Aunty Alice Thomas was the most senior Gunai Elder in Victoria, who could bring a smile to the sternest face with her warmth, generosity and remarkable talent for playing the piano. A born entertainer and bona-fide legend, she lived every one of her 95 years to the fullest.
Alice was headstrong, opinionated and mischievous
Alice was born at Lake Tyers Mission Station in 1919, outside the church that her father and grandfather had helped to build. She was the only child of John 'Jack' Connolly and Alice (née Thorpe). The policies of the Central Board for the Protection of Aborigines, which administered Lake Tyers, contributed to Alice's family leaving the mission when she was 6 years old. They lived with Alice's maternal grandparents William and Sarah Thorpe on a farm near Lakes Entrance for many years, before moving to Bairnsdale.
As a child, Alice was headstrong, opinionated and mischievous. She attended the state school in Bairnsdale and loved physical sports like football. Alice also displayed a prodigious talent for music. By the age of 5, she had taught herself to play the piano, by observing her mother doing so. Though her parents paid for formal lessons, Alice never went to more than a handful, instead learning music by ear.
Her music was always uplifting
At 19 years of age, Alice married Nanson Young in Bairnsdale. The couple had 3 children before moving with Alice's parents to Fitzroy during World War II. Their fourth child was born in Melbourne. The family's house in Gertrude Street was a hub for the local Aboriginal community and served as a boarding house for many new arrivals in the city. The newly ordained Pastor Doug Nicholls conducted services in their front room before establishing his church in Gore Street in 1945. Among her closest friends, Alice counted Edna Brown, who is a fellow inductee to the Victorian Indigenous Honour Roll in 2014.
In addition to raising her family, Alice worked as a waitress on Smith Street, a social job that suited her outgoing personality. She took great pride in her appearance and was considered a fashion icon in the community. However, it was for her spirited piano playing that Alice was best known. She performed regularly at fundraising concerts, community functions, socials and Aboriginal cabarets. Alice had people on their feet at Friday night dances and Sunday church services. She also formed an all-female band. Many likened Alice to the Trinidadian pianist Winifred Atwell, a popular performer in the 1950s.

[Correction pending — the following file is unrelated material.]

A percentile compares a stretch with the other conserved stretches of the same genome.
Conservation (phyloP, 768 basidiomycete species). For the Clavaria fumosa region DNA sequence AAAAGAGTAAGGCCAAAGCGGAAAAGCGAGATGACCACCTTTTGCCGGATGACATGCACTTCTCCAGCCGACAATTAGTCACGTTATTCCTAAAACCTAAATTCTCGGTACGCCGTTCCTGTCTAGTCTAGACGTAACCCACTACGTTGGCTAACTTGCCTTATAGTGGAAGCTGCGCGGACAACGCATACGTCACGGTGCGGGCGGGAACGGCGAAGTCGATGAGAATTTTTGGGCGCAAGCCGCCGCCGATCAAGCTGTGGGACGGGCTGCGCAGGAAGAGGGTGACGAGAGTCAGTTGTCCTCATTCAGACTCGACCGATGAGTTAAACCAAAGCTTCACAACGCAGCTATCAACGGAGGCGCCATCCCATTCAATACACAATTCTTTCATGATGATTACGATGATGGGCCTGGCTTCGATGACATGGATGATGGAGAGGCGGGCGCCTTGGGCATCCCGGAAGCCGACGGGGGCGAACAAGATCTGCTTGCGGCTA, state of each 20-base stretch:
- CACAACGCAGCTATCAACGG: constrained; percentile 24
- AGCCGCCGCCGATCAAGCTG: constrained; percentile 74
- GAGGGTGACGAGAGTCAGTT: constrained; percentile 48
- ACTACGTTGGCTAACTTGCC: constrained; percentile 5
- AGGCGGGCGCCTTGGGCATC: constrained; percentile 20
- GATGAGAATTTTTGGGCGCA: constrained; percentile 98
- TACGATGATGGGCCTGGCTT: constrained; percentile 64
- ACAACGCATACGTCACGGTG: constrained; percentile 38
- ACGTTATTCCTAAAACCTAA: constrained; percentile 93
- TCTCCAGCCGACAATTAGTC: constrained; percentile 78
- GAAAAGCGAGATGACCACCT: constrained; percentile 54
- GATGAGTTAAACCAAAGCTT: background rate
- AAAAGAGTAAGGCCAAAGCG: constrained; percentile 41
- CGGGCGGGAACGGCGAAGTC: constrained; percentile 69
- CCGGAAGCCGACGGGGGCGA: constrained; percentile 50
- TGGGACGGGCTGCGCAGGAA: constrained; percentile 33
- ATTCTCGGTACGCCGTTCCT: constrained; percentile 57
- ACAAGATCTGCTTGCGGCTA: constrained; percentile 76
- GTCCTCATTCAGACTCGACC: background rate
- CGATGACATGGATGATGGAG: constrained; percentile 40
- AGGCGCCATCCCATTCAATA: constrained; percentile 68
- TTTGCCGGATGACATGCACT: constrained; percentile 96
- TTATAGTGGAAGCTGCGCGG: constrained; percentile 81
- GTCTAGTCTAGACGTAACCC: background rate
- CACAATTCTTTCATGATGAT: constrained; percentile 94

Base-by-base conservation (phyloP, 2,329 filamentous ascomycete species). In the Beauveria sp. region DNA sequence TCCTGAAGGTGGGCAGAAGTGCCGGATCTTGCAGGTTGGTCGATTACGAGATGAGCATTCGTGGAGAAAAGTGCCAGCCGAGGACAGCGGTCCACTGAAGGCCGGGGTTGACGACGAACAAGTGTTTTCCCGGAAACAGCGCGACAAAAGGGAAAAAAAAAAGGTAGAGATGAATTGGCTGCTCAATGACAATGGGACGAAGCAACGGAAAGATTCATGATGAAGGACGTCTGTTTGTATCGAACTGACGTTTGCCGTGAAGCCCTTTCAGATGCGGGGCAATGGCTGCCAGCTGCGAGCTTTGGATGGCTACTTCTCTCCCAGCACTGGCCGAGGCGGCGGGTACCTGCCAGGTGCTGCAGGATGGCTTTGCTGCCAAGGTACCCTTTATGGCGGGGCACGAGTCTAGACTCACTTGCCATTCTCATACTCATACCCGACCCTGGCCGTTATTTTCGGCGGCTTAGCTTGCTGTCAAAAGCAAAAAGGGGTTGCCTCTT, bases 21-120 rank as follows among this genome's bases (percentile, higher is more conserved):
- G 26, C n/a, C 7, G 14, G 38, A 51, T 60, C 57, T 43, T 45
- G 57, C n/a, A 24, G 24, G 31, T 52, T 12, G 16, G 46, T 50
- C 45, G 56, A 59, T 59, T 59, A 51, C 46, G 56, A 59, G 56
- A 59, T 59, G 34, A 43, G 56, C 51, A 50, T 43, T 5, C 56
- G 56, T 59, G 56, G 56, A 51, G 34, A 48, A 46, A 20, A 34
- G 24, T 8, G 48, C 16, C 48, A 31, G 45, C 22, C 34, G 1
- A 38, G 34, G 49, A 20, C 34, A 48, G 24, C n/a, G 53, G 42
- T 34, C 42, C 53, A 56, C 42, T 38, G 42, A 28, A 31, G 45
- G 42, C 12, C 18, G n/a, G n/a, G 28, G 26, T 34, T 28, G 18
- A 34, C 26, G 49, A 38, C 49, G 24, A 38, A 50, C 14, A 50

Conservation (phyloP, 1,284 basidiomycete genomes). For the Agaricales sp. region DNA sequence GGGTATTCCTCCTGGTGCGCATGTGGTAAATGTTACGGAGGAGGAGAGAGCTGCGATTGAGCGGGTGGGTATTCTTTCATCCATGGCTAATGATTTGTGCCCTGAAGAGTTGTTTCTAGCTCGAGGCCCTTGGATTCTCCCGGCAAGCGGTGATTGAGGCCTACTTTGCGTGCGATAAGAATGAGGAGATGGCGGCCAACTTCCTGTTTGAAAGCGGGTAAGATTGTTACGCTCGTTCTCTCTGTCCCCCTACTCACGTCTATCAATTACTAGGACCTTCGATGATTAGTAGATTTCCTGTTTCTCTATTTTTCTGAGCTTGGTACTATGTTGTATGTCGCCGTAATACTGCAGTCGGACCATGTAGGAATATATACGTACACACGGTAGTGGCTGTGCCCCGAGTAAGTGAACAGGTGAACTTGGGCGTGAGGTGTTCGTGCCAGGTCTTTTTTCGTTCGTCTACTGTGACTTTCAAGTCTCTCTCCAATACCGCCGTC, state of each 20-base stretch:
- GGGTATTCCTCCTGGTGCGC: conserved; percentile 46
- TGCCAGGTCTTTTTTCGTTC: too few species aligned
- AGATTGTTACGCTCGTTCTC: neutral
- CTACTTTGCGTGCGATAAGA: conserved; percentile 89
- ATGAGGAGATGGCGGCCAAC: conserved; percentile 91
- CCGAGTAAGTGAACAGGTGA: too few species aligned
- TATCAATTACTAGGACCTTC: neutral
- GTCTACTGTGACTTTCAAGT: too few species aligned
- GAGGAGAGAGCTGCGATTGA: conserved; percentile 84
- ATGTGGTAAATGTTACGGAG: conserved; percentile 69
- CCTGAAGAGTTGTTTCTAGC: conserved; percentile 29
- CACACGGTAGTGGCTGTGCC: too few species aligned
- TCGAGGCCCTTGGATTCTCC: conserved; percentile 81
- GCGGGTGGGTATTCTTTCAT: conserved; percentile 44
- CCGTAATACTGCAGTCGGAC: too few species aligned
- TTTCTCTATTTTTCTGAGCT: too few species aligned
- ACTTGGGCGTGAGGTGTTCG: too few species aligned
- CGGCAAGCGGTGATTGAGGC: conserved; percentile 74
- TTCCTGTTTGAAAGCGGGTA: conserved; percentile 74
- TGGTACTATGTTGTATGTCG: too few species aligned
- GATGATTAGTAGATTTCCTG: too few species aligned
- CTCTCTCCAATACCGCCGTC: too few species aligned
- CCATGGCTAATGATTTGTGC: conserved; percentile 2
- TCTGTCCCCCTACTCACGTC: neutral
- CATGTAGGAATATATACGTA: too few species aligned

After her first marriage ended, Alice met Frank Thomas. Frank's 4 children joined Alice's ever-growing family and the couple also had a son together. Several moves followed, including a stint picking beans in Gippsland, before the family settled in Broadmeadows. However Alice always remained connected to Fitzroy. In her lifetime, she played at hundreds of Aboriginal funerals, many held at St Mark's Church. Alice was 94 years old when she played her last funeral. Her music was always uplifting and it is testament to her gift that she could raise people's spirits on even the most sombre occasions. Alice also had a seemingly inexhaustible supply of energy. In the late 1980s, she won a variety show organised by the Victorian Aboriginal Community Services Association Limited after playing the piano for so long that her great-granddaughter, who was the dancer in the double act, gave up exhausted.
Alice was passionate about her community
Alice was never idle, nor was her home ever empty. She provided food and shelter to untold numbers of people over the years and her door was always open to those seeking care or advice. A confidante and a sage, Alice was entrusted with secrets, comforted the heartbroken and could diagnose someone just by looking at them. She was also the life of any party and delighted family and friends with her naughty sense of humour. Alice did experience heartache in her life – she outlived 3 children and 4 grandchildren, all men lost too young – but she always carried on for the sake of those around her.
Above all, Alice was passionate about her community. Her pride was never more apparent than when Lake Tyers Reserve was handed back to her people in 1971. Throughout her life, Alice participated in every community event, flag raising ceremony and NAIDOC ball she was invited to. Wherever she went, people flocked to her and the reaction to her impromptu performances — all but guaranteed if there was a piano in the room — was nothing short of euphoric. It is no exaggeration to say that people were unanimous in their love and respect for Aunty Alice.
In 2012, Aunty Alice received a regional NAIDOC award for Elder of the Year. The next year, a striking portrait of her, painted by her son Ray Thomas, won the Victorian Indigenous Art Award. Aunty Alice is thought to have been Victoria's oldest living Aboriginal person. To her more than 266 descendants, she was the treasured family matriarch, who was still playing piano from the confines of her bed until her final months. She passed away in 2014, aged 95 years. Feistiness and determination were the hallmarks of Aunty Alice — she was truly one of a kind.
Reviewed 29 September 2019